# Particle Physics and Quantum Field Theory

## Derived Geometry in Twists of Gauge Theories 4 of 4

These lectures will review and develop methods in algebraic geometry (in particular, derived algebraic geometry) to describe topological and holomorphic sectors of quantum field theories. A recurring theme will be the interaction of local and extended operators, and of QFT's in different dimensions. The main examples will come from twists of supersymmetric gauge theories, and will connect to a large body of recent and ongoing work on 3d Coulomb branches, 3d mirror symmetry (and geometric Langlands), logarithmic VOA's and non-semisimple TQFT's, and categorified cluster algebras.

The basic plan for the lectures is:

- Lecture 1 (2d warmup): categories of boundary conditions, interfaces, and Koszul duality
- Lectures 2 and 3 (3d): twists of 3d N=2 and N=4 gauge theories; vertex algebras, chiral categories, and braided tensor categories; d mirror symmetry; quantum groups at roots of unity and derived non-semisimple 3d TQFT's (compared and contrasted with Chern-Simons theory)
- Lecture 4 (4d): line and surface operators in 4d N=2 gauge theory, the coherent Satake category, and relations to Schur indices and 4d N=2 vertex algebras

## Derived Geometry in Twists of Gauge Theories 3 of 4

These lectures will review and develop methods in algebraic geometry (in particular, derived algebraic geometry) to describe topological and holomorphic sectors of quantum field theories. A recurring theme will be the interaction of local and extended operators, and of QFT's in different dimensions. The main examples will come from twists of supersymmetric gauge theories, and will connect to a large body of recent and ongoing work on 3d Coulomb branches, 3d mirror symmetry (and geometric Langlands), logarithmic VOA's and non-semisimple TQFT's, and categorified cluster algebras.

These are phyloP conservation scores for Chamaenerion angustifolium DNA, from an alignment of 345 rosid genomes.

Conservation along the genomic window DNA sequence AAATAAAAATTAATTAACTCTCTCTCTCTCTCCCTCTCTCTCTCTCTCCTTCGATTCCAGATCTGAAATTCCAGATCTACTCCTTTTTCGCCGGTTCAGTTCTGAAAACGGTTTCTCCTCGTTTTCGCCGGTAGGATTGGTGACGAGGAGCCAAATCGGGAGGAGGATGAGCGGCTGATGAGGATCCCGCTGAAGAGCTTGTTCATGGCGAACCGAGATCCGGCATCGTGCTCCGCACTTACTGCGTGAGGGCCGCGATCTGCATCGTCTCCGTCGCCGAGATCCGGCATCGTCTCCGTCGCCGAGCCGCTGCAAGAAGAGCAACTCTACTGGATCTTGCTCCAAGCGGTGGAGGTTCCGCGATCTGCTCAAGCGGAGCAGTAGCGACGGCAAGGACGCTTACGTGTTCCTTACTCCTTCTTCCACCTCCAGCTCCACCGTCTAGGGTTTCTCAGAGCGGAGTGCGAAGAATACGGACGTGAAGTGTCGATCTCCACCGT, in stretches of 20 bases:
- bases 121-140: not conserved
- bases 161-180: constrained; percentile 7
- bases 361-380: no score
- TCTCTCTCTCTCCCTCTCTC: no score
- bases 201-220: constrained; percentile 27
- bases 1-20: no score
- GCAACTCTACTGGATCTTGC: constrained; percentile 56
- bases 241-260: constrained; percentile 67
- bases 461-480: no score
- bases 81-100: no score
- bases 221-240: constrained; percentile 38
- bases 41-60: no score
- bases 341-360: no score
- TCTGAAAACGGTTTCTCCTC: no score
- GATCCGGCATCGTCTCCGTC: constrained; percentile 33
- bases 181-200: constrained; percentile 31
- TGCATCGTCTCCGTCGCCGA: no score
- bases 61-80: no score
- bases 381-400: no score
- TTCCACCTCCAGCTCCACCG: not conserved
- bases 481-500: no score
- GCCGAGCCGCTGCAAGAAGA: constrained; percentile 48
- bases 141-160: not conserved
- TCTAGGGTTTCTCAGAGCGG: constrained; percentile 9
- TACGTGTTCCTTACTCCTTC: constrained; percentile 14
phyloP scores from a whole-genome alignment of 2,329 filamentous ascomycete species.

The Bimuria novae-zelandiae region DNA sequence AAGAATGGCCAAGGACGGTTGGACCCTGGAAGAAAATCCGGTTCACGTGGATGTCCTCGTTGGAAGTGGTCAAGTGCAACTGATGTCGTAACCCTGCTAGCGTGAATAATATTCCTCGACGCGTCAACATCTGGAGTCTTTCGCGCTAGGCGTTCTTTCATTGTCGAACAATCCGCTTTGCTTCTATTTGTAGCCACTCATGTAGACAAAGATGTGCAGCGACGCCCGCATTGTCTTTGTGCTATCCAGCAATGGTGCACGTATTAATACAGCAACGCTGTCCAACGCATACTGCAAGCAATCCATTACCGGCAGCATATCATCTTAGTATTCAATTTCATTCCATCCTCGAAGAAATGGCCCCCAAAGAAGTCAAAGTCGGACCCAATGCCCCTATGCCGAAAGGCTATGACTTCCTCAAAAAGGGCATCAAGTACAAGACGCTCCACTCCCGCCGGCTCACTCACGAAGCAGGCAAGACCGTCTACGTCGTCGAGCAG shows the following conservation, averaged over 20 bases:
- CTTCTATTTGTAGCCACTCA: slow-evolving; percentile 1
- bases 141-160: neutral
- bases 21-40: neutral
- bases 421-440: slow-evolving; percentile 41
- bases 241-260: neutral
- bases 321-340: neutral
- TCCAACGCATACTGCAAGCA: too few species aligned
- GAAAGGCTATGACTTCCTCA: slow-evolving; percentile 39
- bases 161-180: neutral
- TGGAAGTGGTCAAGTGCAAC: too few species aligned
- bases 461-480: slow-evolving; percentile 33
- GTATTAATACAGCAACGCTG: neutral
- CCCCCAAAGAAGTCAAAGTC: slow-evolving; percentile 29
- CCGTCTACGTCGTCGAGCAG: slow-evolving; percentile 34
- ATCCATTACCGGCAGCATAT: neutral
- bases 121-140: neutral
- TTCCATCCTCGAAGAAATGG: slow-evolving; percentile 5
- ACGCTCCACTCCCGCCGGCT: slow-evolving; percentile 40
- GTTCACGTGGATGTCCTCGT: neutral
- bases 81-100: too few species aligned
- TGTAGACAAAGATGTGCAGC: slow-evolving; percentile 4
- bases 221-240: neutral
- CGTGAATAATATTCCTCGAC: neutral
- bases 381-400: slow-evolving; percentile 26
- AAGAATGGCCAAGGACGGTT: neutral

The basic plan for the lectures is:

- Lecture 1 (2d warmup): categories of boundary conditions, interfaces, and Koszul duality
- Lectures 2 and 3 (3d): twists of 3d N=2 and N=4 gauge theories; vertex algebras, chiral categories, and braided tensor categories; d mirror symmetry; quantum groups at roots of unity and derived non-semisimple 3d TQFT's (compared and contrasted with Chern-Simons theory)
- Lecture 4 (4d): line and surface operators in 4d N=2 gauge theory, the coherent Satake category, and relations to Schur indices and 4d N=2 vertex algebras

## Derived Geometry in Twists of Gauge Theories 2 of 4

These lectures will review and develop methods in algebraic geometry (in particular, derived algebraic geometry) to describe topological and holomorphic sectors of quantum field theories. A recurring theme will be the interaction of local and extended operators, and of QFT's in different dimensions. The main examples will come from twists of supersymmetric gauge theories, and will connect to a large body of recent and ongoing work on 3d Coulomb branches, 3d mirror symmetry (and geometric Langlands), logarithmic VOA's and non-semisimple TQFT's, and categorified cluster algebras.

The basic plan for the lectures is:

- Lecture 1 (2d warmup): categories of boundary conditions, interfaces, and Koszul duality